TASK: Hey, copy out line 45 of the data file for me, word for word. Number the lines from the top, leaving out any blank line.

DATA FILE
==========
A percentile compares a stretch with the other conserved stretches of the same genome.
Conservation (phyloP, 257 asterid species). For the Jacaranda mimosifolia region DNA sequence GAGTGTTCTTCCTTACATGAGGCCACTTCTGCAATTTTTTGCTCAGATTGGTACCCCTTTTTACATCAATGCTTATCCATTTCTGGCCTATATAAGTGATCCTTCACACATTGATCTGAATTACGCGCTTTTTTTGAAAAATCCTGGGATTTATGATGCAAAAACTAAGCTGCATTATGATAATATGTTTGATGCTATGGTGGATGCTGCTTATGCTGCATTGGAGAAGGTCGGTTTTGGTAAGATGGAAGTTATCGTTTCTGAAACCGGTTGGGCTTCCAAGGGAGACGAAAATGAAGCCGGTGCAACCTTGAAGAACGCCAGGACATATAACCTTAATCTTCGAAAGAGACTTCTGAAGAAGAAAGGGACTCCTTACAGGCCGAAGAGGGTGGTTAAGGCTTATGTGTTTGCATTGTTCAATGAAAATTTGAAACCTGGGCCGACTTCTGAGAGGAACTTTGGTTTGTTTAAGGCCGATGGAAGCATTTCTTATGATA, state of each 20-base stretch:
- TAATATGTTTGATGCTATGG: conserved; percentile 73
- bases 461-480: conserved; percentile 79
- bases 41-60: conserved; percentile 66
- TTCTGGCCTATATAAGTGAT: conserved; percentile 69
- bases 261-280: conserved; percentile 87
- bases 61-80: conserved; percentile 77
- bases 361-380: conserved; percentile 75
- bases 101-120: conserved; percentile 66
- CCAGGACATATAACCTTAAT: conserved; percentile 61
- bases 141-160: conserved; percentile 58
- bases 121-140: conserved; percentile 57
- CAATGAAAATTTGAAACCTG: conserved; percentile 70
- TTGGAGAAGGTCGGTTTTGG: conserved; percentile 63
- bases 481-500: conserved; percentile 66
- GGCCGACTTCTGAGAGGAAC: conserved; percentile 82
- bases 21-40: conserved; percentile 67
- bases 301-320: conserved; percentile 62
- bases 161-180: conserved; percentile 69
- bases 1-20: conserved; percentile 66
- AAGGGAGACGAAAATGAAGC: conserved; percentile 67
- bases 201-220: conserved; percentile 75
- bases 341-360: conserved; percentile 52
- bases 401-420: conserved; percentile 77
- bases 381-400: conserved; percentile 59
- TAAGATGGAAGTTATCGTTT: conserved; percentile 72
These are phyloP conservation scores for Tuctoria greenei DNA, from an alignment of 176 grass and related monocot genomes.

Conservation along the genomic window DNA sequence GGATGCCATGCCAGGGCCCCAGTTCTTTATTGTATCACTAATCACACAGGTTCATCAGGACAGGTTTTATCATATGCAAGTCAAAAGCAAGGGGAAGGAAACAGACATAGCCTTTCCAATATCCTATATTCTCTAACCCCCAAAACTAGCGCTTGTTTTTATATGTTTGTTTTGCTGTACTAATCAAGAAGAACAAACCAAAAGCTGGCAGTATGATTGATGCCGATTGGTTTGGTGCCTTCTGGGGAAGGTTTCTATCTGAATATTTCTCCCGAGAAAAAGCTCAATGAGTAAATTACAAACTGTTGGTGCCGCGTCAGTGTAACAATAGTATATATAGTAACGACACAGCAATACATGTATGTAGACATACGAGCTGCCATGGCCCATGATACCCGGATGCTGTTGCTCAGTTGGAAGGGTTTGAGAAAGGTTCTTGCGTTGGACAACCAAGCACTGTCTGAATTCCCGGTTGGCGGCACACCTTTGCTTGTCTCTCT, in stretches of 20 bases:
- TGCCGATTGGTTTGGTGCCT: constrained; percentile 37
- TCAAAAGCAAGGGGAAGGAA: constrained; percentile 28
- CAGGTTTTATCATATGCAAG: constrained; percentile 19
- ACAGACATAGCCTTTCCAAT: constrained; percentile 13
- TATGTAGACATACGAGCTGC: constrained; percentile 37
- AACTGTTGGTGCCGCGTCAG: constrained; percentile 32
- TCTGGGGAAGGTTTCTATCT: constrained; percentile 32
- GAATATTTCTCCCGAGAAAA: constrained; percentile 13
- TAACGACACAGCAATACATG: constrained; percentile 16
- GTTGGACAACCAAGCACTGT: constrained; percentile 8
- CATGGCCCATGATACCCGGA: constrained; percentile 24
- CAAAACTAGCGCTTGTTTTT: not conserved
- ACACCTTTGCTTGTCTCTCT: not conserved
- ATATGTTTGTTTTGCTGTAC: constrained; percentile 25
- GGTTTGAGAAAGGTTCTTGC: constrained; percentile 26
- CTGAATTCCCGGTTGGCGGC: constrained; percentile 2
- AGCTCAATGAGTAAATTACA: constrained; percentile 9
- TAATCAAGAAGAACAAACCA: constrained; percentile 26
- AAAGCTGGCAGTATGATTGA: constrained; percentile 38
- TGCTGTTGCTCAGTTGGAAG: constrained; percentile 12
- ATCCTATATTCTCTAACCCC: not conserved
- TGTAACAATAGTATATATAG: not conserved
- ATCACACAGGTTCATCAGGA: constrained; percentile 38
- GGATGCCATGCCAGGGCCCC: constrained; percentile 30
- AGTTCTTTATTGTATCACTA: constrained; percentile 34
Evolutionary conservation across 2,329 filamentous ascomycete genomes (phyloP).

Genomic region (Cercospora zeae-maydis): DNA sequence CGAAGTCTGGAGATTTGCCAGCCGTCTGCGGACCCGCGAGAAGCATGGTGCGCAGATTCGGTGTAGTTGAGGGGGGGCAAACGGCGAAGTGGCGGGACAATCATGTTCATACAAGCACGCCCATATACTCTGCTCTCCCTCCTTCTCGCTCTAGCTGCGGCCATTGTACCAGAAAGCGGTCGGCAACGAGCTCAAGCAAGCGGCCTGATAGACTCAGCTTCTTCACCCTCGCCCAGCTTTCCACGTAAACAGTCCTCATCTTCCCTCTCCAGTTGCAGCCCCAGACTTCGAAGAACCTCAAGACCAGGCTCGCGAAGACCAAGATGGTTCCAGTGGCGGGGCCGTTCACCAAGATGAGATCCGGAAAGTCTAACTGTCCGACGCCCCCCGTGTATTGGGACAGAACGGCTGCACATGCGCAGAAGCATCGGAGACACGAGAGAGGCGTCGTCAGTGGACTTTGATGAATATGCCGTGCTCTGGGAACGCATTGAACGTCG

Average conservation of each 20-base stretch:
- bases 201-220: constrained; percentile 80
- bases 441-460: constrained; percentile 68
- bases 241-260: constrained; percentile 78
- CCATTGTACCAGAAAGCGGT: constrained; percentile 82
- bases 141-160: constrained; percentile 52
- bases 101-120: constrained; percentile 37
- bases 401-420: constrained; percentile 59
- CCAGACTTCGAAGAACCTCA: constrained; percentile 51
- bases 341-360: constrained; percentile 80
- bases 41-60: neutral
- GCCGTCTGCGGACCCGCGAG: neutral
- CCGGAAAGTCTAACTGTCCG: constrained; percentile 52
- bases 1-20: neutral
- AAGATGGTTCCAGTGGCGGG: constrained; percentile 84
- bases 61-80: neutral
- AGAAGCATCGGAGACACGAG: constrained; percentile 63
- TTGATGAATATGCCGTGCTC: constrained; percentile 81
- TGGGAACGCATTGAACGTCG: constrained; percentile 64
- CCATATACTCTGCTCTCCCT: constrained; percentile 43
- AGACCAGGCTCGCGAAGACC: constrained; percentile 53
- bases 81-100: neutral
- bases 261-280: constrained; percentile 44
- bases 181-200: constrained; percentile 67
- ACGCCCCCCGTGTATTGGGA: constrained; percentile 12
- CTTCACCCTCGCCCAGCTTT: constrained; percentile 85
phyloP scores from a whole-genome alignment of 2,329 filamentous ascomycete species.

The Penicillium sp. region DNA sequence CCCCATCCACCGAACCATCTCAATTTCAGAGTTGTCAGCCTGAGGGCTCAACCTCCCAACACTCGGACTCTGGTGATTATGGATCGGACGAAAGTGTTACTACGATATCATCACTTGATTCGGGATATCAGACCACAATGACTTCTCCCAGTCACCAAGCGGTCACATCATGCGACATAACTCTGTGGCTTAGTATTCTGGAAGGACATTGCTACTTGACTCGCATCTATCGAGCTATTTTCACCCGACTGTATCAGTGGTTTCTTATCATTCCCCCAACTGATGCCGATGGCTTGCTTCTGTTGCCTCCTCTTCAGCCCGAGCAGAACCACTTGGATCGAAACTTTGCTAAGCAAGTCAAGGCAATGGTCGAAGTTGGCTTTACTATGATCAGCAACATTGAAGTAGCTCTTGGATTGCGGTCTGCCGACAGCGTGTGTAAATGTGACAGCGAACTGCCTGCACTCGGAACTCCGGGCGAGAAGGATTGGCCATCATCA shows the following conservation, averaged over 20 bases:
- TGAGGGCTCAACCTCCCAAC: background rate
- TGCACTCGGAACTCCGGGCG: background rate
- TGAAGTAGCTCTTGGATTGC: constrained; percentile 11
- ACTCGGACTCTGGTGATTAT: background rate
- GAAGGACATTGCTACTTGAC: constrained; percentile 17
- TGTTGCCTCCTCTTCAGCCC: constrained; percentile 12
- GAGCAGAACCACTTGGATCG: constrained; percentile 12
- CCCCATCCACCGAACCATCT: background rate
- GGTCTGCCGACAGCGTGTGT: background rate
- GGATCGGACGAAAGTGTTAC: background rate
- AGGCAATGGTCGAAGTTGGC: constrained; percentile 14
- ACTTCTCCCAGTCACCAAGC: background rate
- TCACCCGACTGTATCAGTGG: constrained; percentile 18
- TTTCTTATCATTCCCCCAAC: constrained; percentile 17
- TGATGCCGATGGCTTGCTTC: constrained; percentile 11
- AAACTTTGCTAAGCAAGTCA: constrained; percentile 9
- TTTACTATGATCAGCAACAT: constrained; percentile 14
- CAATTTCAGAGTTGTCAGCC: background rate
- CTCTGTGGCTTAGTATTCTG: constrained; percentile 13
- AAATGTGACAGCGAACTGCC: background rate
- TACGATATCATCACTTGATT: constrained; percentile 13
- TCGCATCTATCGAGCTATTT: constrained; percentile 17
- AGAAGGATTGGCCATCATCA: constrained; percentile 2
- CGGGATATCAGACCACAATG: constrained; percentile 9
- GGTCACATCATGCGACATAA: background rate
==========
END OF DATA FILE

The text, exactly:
- CTGAATTCCCGGTTGGCGGC: constrained; percentile 2